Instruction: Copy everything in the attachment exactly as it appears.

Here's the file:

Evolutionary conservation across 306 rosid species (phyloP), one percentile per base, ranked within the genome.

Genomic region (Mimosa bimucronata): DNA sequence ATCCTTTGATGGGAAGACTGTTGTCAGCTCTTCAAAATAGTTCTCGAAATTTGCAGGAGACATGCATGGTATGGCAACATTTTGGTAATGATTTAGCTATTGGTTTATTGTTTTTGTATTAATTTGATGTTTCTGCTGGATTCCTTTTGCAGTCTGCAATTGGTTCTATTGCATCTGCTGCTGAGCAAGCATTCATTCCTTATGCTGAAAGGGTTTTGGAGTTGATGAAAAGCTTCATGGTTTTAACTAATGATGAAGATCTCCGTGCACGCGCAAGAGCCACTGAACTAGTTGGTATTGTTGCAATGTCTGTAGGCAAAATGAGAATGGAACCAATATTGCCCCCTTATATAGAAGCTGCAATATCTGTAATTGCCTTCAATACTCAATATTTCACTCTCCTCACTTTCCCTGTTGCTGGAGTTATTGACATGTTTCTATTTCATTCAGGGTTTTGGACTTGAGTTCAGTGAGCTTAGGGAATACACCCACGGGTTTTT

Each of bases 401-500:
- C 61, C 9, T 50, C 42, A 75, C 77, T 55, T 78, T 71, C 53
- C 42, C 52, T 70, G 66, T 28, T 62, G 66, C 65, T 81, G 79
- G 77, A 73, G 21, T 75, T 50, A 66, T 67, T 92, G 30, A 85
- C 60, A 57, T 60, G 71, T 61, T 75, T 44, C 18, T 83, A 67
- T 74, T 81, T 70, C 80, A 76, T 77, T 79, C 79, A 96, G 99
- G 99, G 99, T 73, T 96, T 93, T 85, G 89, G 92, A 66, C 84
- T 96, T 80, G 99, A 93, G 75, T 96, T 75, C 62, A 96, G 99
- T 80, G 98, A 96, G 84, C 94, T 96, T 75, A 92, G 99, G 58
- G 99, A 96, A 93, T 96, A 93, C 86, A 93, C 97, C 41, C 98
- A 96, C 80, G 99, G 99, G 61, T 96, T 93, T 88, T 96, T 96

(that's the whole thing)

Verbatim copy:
Evolutionary conservation across 306 rosid species (phyloP), one percentile per base, ranked within the genome.

Genomic region (Mimosa bimucronata): DNA sequence ATCCTTTGATGGGAAGACTGTTGTCAGCTCTTCAAAATAGTTCTCGAAATTTGCAGGAGACATGCATGGTATGGCAACATTTTGGTAATGATTTAGCTATTGGTTTATTGTTTTTGTATTAATTTGATGTTTCTGCTGGATTCCTTTTGCAGTCTGCAATTGGTTCTATTGCATCTGCTGCTGAGCAAGCATTCATTCCTTATGCTGAAAGGGTTTTGGAGTTGATGAAAAGCTTCATGGTTTTAACTAATGATGAAGATCTCCGTGCACGCGCAAGAGCCACTGAACTAGTTGGTATTGTTGCAATGTCTGTAGGCAAAATGAGAATGGAACCAATATTGCCCCCTTATATAGAAGCTGCAATATCTGTAATTGCCTTCAATACTCAATATTTCACTCTCCTCACTTTCCCTGTTGCTGGAGTTATTGACATGTTTCTATTTCATTCAGGGTTTTGGACTTGAGTTCAGTGAGCTTAGGGAATACACCCACGGGTTTTT

Each of bases 401-500:
- C 61, C 9, T 50, C 42, A 75, C 77, T 55, T 78, T 71, C 53
- C 42, C 52, T 70, G 66, T 28, T 62, G 66, C 65, T 81, G 79
- G 77, A 73, G 21, T 75, T 50, A 66, T 67, T 92, G 30, A 85
- C 60, A 57, T 60, G 71, T 61, T 75, T 44, C 18, T 83, A 67
- T 74, T 81, T 70, C 80, A 76, T 77, T 79, C 79, A 96, G 99
- G 99, G 99, T 73, T 96, T 93, T 85, G 89, G 92, A 66, C 84
- T 96, T 80, G 99, A 93, G 75, T 96, T 75, C 62, A 96, G 99
- T 80, G 98, A 96, G 84, C 94, T 96, T 75, A 92, G 99, G 58
- G 99, A 96, A 93, T 96, A 93, C 86, A 93, C 97, C 41, C 98
- A 96, C 80, G 99, G 99, G 61, T 96, T 93, T 88, T 96, T 96